Folio, pp. [xvi], 563, [1 blank], 16, ; half-title, engraved title by Cornelis Bloemaert after Gregorio Grassi with a portrait of the author, woodcut initials; small loss to bottom corner of leaf H4, hole in Q1 with loss of some words of text, small tear to Y1, small wormhole to inner margin of last three leaves, a few stains, occasional light foxing and browning; early 20th-century half vellum and marbled paper boards, ink lettering to spine, ‘Turri de Cambijs’ inked in contemporary hand to lower edge, boards and edges slightly scraped; a few marginal annotations and marks, ownership inscription at head of title-page.
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Tractatus de cambiis.
First edition of this monumental work on all aspects of the problems of exchange and bills of exchange by the Genoese politician, jurist and historian, Della Torre (1579-1667). Described by the economic historian De Roover as marking ‘l’apogée de l’école scolastique’, the Tractatus is remarkable for its appeal to previous legal and theological doctrines and for the special attention its author pays to the practice of the courts. The main text, arranged in three disputations, is followed by a section printing and commenting on numerous rulings of the Roman Rota (the highest tribunal of the Roman Catholic Church), and the work ends with ‘Capitoli et ordini delle Fere di Besenzone’, a reminder of Genoa’s supremacy in the financial market. Sraffa noted that the imprint date 1641 is possibly a misprint for 1639, since the approbatio is dated 1 August 1639. A second edition appeared in Frankfurt in 1645. The work was not without its critics: in 1655 Della Torre published Reiectiones, redargutiones, vendicationes ... ad tractatum suum De cambiis, replying to criticisms by Antonio Merenda, Onorato Leotardi, and Andrea Bianchi.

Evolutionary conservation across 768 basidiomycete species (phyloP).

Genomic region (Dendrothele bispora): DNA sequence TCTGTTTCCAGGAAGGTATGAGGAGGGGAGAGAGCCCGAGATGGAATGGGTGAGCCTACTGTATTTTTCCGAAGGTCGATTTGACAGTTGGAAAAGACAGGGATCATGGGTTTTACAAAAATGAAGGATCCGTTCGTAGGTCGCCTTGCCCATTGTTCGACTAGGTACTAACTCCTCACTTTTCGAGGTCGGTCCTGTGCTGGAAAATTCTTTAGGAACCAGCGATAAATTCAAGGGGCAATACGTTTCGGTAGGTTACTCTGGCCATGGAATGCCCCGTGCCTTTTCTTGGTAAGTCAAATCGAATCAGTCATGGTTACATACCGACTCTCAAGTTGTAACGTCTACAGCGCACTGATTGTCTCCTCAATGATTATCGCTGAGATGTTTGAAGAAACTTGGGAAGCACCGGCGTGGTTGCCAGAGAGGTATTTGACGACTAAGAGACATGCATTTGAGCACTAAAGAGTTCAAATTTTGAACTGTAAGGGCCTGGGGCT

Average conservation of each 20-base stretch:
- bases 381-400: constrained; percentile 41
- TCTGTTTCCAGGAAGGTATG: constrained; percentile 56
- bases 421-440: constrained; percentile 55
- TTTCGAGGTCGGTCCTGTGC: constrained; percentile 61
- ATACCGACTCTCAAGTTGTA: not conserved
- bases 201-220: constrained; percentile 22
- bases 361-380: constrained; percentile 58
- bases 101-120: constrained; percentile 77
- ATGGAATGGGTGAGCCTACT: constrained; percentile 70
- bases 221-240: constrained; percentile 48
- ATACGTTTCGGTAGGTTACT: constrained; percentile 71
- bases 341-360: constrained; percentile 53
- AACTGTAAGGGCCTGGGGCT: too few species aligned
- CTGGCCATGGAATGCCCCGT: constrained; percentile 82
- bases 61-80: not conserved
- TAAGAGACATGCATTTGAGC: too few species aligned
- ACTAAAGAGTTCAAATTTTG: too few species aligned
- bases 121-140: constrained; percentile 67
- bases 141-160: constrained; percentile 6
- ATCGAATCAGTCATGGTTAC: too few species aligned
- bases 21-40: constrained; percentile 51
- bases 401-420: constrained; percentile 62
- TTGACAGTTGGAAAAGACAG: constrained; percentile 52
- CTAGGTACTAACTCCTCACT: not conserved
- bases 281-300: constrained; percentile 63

In a biographical aside in the introduction to the Tractatus, Della Torre notes that he spent time at the Collegio Romano studying under the Jesuit historians Famiano Strada and Terenzio Alciato. Following further study at Bologna and Parma he began his long political career, becoming the chief representative of the pro-French faction in Genoa. In the 1630s he was drawn into the economic and diplomatic debate over free navigation of the Ligurian Sea, supporting Genoa’s exclusive rights in opposition to Hugo Grotius’s principle of ‘mare liberum’.
Kress 607; BL 17C Italian II p. 913; De Vivo, Catalogue of the library of Piero Sraffa 5905.
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